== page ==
The Regional Cooperation Agreement on Combating Piracy and Armed Robbery against Ships in Asia (ReCAAP) Information Sharing Centre (ISC) has released its half-yearly (January to June 2019) Report.
Highlights of the report, whose information is verified by the respective government agencies, also known as Focal Points, and regional authorities, include: Total of 28 incidents reported from January to June 2019, of which 25 were actual incidents while three were attempted cases
Of the 28 incidents reported, 26 (93%) were armed robbery against ships and two (7%) were piracy. This marks a 32% decrease compared to the same period in 2018 in the number of incidents reported
While this is also the lowest number among the 13-year period (2007-2019) of January to June, in terms of severity, there was one Category 1 incident, two Category 2 incidents, two Category 3 incidents and 20 Category 4.
Areas of Improvement: No theft of oil cargo, there was a decrease in the number of incidents at ports and anchorages in Bangladesh, Indonesia, Vietnam and South China Sea, as there were successful arrests and recovery of stolen items, case study on MT Ponier
One actual incident of abduction of crew last June 18 (the nine abducted crew have been released). There was an increase in the number of incidents in the Singapore Strait (from 5 cases in Jan-Jun 2018 to 8 cases in Jan-Jun 2019)
Insights from Data Analytics
Since 2017, the ReCAAP ISC embarked on incorporating Data Analytics into its analysis to enhance its information sharing capabilities. These data enable the Centre to conduct deeper analysis on the nature of incidents of piracy and armed robbery against ships in Asia.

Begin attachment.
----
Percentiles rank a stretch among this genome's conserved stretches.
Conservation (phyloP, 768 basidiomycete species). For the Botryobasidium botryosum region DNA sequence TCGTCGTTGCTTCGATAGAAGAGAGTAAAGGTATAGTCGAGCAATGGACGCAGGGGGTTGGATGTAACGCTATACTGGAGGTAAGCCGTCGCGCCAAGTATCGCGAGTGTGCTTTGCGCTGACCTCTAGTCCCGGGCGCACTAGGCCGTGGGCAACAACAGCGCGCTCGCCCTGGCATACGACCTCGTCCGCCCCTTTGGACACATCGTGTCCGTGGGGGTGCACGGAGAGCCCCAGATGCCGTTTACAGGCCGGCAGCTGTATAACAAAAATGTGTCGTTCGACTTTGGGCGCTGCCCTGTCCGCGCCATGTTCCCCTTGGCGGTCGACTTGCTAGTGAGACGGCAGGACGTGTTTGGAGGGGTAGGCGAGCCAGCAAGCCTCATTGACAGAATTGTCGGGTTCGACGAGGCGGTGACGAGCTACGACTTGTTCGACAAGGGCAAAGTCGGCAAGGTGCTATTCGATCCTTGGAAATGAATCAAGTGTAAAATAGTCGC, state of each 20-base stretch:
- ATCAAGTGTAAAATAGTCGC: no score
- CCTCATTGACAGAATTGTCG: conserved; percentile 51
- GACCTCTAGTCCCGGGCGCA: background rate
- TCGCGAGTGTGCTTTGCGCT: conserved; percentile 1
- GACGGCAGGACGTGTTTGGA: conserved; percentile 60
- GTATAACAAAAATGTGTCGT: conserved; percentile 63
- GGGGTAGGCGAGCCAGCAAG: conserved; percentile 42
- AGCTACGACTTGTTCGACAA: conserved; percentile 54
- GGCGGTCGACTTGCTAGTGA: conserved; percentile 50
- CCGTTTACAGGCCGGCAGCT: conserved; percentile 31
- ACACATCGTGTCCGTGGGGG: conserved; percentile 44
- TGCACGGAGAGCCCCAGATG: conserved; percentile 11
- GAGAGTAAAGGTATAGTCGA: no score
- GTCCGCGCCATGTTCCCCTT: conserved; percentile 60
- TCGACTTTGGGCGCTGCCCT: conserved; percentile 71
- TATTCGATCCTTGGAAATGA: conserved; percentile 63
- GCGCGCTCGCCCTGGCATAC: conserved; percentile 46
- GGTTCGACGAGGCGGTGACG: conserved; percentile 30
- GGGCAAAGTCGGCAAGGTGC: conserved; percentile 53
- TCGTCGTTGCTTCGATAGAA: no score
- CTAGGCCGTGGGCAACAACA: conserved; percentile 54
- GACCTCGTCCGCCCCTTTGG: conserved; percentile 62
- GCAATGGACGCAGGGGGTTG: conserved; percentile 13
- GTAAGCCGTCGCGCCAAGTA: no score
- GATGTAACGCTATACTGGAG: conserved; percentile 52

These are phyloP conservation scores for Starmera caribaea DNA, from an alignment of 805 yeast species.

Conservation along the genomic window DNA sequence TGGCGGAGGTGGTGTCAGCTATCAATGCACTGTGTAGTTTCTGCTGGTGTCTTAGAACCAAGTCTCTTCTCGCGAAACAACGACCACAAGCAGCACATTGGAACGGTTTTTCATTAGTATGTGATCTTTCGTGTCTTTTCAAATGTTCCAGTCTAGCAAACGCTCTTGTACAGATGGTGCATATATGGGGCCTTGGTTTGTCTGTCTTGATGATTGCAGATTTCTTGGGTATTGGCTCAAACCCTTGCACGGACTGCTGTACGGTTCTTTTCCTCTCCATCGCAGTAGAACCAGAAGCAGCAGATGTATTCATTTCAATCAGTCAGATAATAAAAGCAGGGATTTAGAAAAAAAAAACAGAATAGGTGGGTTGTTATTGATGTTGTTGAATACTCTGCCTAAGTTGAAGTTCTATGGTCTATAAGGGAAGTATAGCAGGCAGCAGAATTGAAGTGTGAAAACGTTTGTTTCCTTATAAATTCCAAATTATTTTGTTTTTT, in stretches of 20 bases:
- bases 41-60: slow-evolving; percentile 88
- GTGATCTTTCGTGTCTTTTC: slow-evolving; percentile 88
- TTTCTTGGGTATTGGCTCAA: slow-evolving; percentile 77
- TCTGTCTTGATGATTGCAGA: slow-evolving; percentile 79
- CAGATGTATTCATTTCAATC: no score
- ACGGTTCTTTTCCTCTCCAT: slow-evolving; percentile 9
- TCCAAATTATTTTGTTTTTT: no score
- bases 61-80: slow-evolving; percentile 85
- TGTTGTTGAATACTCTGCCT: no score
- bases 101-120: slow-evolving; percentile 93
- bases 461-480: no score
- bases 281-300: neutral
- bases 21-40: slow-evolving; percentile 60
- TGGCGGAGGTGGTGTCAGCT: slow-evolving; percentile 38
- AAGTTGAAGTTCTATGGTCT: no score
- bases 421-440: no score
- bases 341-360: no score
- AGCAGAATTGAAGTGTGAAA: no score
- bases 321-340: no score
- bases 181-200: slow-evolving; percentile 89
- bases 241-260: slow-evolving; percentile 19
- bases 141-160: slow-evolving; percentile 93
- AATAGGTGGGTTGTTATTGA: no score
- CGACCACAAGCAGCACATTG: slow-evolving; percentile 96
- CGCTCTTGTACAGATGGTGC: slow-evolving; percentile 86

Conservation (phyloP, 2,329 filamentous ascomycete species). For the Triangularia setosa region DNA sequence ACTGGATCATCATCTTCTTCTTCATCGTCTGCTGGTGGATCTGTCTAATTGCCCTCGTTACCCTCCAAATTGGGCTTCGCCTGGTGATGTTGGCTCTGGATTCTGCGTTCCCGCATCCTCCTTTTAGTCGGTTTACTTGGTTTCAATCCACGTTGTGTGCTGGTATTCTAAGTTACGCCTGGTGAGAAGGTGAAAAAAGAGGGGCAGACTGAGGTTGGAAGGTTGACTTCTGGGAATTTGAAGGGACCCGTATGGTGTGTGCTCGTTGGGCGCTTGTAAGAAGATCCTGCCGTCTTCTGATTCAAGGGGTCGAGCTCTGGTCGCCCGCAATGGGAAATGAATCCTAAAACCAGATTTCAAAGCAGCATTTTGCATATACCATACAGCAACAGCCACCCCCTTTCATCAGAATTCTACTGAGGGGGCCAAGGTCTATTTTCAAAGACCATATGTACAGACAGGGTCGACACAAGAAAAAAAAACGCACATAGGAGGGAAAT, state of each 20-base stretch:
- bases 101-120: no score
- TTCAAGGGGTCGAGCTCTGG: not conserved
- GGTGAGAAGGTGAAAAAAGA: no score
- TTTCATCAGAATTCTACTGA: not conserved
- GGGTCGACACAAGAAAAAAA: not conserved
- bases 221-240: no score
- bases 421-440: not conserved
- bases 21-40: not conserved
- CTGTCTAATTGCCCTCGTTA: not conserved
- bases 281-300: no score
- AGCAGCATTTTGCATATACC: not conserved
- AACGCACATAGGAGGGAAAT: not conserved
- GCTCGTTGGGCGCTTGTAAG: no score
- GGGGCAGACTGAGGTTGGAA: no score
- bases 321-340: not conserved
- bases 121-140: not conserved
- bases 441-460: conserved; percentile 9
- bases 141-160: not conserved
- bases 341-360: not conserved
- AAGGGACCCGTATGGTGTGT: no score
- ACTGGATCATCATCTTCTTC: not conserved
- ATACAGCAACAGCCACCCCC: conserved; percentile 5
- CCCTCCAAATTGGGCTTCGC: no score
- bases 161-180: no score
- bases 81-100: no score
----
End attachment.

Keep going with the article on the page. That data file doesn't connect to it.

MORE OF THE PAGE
Using Data Analytics, ReCAAP ISC has made analysis, in the Half-Yearly Report, on the insights of incidents on board ships while underway in the Straits of Malacca and Singapore, particularly the Singapore Strait. Some of the insights gained from the data of incidents during Jan-Jun period over the last 12 years (2007-2018) were:
In the Straits of Malacca and Singapore
Of 127 incidents analysed over the past 12 years of January-June, 115 incidents (91%) occurred in the Singapore Strait and 12 incidents (9%) in the Malacca Strait. The majority of perpetrators operated in groups of 4-6 men (40%)
While 59% of the incidents with no information if the perpetrators were armed, in 79% of the incidents, the crew were not injured
In the Singapore Strait
More incidents occurred in the western sector than the eastern sector of the Singapore Strait (88 in western sector, 27 in eastern sector) and incidents involving tug boats/supply vessels occurred in both the western sector and eastern sector of Singapore Strait
Most of incidents in eastern sector occurred off Pulau Batam, Indonesia as bulk carriers and tankers were mostly boarded in the western sector of TSS
All incidents involving container ships occurred in the western sector of TSS as there appeared to be a correlation between the time and location of incidents, and of the 58 incidents reported during 0300-0559 hrs, 54 occurred in the western sector of Singapore Strait